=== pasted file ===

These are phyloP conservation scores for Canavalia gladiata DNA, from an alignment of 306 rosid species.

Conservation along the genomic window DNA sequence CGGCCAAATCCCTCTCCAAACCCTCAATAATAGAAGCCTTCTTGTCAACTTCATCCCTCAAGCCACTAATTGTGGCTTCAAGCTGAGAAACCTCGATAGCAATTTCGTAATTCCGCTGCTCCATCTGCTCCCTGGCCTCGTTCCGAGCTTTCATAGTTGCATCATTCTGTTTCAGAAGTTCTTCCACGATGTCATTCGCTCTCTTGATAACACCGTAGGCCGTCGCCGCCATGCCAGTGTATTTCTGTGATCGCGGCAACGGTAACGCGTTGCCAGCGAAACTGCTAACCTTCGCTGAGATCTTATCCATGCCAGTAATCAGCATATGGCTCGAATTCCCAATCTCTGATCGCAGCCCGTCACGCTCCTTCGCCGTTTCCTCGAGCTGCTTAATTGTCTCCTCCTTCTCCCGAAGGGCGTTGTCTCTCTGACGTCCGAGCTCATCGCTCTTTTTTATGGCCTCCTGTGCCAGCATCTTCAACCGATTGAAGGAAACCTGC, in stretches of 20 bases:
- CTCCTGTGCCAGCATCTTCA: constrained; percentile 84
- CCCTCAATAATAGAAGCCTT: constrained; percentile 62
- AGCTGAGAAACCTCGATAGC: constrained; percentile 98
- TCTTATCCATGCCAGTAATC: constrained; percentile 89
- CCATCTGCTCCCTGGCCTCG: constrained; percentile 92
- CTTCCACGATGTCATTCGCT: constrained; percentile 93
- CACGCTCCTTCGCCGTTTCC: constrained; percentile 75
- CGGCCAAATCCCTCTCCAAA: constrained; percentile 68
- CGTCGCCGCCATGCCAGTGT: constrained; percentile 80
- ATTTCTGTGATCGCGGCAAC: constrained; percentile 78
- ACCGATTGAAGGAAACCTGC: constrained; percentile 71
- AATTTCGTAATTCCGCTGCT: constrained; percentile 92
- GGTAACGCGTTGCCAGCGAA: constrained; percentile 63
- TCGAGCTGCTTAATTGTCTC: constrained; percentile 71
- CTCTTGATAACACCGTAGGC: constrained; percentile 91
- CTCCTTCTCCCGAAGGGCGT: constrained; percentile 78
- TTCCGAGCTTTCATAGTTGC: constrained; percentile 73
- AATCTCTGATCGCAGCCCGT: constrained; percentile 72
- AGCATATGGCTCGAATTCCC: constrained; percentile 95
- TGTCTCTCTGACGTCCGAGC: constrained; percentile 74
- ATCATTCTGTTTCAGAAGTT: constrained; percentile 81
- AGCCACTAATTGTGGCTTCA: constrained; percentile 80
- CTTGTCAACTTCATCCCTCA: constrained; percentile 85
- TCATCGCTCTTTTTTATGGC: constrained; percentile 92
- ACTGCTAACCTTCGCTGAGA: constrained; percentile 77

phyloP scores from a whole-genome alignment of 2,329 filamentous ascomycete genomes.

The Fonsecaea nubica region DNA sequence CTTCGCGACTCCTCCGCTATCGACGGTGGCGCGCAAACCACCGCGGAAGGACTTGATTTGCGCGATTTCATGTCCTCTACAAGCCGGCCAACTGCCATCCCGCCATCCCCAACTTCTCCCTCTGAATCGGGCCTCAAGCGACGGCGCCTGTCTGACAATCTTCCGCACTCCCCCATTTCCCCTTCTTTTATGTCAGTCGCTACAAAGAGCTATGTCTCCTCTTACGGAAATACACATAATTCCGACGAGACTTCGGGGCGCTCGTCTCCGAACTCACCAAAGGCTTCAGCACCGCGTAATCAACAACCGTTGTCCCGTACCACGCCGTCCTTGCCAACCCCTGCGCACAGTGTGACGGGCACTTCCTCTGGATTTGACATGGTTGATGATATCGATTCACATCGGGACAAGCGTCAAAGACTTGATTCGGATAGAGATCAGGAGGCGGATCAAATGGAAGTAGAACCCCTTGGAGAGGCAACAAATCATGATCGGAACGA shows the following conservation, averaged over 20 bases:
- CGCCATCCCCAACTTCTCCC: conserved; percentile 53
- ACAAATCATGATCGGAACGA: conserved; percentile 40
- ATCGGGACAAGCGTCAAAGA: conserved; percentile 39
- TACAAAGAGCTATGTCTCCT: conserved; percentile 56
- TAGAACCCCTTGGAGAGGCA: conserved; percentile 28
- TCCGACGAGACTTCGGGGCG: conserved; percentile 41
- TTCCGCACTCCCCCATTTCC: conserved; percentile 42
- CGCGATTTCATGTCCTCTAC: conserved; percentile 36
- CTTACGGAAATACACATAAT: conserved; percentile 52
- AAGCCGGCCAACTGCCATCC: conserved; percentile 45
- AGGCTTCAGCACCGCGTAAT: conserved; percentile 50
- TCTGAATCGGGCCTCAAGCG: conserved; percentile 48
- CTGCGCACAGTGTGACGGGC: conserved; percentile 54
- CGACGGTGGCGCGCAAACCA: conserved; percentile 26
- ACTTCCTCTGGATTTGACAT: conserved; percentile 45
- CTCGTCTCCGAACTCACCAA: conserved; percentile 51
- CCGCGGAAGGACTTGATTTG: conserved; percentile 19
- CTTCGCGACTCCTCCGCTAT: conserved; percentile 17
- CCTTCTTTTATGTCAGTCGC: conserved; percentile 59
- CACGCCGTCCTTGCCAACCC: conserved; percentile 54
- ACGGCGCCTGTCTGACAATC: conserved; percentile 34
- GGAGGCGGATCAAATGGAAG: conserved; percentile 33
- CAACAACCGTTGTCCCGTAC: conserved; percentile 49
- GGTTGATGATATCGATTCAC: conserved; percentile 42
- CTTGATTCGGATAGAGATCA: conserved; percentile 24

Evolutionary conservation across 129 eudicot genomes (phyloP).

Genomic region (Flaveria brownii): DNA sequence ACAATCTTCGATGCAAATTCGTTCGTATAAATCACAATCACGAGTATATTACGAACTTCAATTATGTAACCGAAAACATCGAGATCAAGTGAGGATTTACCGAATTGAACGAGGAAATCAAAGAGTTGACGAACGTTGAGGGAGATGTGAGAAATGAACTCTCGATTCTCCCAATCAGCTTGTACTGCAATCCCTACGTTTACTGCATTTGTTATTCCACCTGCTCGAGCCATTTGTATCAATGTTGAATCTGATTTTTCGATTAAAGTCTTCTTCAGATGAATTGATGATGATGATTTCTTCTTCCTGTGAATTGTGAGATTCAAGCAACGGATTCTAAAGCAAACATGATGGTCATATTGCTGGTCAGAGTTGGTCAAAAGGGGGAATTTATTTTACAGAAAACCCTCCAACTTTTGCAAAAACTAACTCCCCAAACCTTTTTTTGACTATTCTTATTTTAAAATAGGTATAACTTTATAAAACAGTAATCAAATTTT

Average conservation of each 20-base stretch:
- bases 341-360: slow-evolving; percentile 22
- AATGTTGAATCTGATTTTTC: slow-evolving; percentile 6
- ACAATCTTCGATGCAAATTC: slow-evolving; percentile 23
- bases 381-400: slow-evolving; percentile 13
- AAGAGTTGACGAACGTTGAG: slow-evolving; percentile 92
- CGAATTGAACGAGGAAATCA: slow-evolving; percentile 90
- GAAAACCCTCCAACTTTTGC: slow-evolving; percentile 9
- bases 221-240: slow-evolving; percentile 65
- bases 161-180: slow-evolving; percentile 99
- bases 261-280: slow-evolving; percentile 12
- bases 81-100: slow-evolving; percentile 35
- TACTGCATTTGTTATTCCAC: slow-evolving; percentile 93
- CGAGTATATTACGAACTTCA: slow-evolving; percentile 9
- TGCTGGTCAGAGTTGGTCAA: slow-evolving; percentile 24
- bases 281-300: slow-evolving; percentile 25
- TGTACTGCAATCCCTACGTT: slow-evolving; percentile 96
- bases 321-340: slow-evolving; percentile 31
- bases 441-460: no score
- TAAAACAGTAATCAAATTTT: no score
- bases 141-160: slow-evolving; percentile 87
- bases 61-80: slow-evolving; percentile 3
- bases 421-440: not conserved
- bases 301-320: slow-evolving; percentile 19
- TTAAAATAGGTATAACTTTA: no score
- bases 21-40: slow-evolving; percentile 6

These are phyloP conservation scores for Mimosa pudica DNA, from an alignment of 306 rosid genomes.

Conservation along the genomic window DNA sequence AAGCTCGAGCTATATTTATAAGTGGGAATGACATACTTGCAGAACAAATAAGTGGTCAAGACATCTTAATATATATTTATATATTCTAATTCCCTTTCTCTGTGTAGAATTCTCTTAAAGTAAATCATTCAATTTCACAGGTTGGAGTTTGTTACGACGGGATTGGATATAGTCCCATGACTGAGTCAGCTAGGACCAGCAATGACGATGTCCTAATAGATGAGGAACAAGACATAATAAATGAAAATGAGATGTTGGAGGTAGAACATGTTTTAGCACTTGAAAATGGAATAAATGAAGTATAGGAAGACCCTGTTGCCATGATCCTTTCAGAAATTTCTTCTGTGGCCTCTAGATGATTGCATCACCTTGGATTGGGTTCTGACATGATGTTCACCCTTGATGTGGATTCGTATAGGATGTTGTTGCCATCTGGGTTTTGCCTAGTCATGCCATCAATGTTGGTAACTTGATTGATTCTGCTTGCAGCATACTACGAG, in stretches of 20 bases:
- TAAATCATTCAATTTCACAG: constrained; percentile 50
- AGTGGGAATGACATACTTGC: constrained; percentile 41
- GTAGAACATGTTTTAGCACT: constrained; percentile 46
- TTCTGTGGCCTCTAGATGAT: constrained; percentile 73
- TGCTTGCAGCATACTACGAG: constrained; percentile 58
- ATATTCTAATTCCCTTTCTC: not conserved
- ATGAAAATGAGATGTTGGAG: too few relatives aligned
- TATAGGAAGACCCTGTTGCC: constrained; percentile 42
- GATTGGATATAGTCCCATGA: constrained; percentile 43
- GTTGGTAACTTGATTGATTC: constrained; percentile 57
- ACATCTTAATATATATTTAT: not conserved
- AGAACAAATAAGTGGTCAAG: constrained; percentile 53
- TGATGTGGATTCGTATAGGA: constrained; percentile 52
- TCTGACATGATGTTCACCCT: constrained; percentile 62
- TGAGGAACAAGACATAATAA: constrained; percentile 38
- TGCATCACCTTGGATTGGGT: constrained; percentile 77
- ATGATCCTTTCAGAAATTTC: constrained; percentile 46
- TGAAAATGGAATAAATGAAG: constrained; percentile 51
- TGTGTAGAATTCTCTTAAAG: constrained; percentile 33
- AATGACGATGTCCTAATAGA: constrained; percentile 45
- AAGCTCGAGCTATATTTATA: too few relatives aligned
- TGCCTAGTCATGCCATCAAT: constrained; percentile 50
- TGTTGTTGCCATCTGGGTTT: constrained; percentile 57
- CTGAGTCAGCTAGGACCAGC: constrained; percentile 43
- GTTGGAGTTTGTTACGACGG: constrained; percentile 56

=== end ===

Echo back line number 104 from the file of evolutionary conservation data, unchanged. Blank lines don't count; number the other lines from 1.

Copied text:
- AATGACGATGTCCTAATAGA: constrained; percentile 45